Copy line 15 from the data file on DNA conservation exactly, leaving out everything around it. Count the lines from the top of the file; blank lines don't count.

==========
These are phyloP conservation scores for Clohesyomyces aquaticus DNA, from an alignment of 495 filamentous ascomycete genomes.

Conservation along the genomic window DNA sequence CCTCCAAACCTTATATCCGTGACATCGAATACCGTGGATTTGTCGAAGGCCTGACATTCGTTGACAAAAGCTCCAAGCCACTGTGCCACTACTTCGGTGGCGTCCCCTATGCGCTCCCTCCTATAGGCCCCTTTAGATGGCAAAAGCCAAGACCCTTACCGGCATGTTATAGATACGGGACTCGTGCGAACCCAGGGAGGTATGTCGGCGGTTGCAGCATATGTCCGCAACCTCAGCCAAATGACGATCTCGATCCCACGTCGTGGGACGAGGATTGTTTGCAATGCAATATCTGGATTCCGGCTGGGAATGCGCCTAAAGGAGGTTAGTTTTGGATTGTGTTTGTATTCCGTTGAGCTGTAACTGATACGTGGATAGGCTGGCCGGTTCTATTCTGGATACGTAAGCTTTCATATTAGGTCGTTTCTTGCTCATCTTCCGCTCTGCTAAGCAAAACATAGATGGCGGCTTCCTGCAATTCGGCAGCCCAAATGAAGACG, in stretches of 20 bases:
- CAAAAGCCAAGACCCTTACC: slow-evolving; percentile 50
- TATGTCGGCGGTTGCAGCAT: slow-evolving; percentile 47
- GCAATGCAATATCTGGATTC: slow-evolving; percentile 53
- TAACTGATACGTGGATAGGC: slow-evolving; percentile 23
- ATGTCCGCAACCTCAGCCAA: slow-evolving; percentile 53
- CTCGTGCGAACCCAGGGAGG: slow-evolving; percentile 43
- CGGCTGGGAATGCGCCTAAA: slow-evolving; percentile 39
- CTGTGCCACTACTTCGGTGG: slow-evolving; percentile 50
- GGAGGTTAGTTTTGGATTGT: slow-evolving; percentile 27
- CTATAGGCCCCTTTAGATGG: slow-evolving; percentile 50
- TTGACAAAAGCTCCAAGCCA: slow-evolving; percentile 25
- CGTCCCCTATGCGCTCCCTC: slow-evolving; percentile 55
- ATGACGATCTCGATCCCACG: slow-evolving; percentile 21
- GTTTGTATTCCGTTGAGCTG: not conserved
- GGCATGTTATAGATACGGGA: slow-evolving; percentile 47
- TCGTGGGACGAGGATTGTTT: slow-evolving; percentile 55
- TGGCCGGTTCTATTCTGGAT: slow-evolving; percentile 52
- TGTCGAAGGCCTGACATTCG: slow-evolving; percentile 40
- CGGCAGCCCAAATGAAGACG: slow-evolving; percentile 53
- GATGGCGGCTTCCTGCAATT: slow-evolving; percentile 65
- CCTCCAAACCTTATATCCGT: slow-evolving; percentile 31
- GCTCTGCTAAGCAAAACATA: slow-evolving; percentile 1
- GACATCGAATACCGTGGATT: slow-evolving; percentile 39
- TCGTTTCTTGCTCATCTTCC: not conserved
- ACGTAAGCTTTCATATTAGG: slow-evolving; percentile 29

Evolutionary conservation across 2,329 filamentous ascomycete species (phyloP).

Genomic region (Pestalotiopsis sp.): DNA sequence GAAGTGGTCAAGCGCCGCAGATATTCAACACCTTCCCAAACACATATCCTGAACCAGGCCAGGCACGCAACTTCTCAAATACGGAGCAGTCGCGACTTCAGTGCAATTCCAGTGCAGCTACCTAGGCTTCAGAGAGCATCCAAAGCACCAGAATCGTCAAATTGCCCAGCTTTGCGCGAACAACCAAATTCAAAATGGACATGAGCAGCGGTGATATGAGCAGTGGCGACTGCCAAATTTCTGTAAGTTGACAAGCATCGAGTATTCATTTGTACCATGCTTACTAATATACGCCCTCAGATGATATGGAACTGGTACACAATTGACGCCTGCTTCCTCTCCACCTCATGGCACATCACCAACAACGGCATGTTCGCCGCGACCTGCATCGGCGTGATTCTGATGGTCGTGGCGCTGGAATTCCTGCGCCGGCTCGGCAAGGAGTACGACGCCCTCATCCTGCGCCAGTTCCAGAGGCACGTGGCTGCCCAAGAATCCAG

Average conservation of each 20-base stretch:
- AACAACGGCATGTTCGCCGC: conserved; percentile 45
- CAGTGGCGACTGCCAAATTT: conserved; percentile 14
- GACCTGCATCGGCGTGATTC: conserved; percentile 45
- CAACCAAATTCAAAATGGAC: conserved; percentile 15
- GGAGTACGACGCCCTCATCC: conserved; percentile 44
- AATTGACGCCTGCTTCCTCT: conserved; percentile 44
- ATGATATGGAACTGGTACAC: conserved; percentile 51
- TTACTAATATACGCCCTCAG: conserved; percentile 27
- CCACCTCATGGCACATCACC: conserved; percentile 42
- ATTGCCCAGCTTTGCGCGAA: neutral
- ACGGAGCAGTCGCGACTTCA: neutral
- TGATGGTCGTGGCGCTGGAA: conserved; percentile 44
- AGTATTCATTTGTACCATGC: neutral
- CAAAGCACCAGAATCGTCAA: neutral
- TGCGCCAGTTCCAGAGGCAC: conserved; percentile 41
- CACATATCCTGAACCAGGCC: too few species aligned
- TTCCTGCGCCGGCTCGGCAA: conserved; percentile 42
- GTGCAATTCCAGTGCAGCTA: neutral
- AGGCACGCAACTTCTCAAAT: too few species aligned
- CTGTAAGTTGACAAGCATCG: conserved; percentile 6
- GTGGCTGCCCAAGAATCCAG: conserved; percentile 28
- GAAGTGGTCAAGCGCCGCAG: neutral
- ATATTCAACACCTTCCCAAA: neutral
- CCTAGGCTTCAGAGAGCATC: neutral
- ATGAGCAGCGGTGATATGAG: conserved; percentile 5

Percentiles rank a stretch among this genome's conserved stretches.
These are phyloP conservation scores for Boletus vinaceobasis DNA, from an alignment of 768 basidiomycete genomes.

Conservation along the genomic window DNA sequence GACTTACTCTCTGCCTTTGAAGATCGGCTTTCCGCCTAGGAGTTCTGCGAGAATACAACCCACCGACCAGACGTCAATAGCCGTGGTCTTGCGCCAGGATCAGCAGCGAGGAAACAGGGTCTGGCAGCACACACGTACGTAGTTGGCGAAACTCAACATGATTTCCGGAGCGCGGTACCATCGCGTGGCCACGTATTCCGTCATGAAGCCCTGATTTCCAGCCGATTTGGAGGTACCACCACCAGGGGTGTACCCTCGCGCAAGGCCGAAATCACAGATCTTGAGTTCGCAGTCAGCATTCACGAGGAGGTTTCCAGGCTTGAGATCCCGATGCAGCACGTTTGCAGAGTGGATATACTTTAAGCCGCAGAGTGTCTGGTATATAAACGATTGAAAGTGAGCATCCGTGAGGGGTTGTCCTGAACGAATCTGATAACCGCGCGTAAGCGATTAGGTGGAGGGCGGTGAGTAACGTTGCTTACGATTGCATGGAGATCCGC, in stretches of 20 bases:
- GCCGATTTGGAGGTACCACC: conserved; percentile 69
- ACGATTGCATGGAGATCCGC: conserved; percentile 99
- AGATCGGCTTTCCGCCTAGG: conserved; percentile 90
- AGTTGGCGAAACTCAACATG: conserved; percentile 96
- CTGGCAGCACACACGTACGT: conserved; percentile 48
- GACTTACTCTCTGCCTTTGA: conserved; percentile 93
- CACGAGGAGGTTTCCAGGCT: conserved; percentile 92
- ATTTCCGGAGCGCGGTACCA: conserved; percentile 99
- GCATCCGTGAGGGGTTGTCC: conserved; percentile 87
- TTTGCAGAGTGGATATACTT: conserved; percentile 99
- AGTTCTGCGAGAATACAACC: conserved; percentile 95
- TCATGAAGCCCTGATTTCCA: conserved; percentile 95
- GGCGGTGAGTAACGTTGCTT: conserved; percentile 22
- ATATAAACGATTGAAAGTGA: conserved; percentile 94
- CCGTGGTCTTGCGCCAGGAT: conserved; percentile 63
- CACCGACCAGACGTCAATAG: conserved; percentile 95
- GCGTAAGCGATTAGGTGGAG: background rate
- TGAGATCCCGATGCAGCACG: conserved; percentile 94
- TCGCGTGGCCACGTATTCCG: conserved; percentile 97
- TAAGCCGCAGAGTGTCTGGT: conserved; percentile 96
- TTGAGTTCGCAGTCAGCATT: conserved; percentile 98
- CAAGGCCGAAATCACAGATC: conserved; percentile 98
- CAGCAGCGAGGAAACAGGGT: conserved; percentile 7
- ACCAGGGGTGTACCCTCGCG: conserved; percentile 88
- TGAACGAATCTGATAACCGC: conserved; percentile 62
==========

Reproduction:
- ATGACGATCTCGATCCCACG: slow-evolving; percentile 21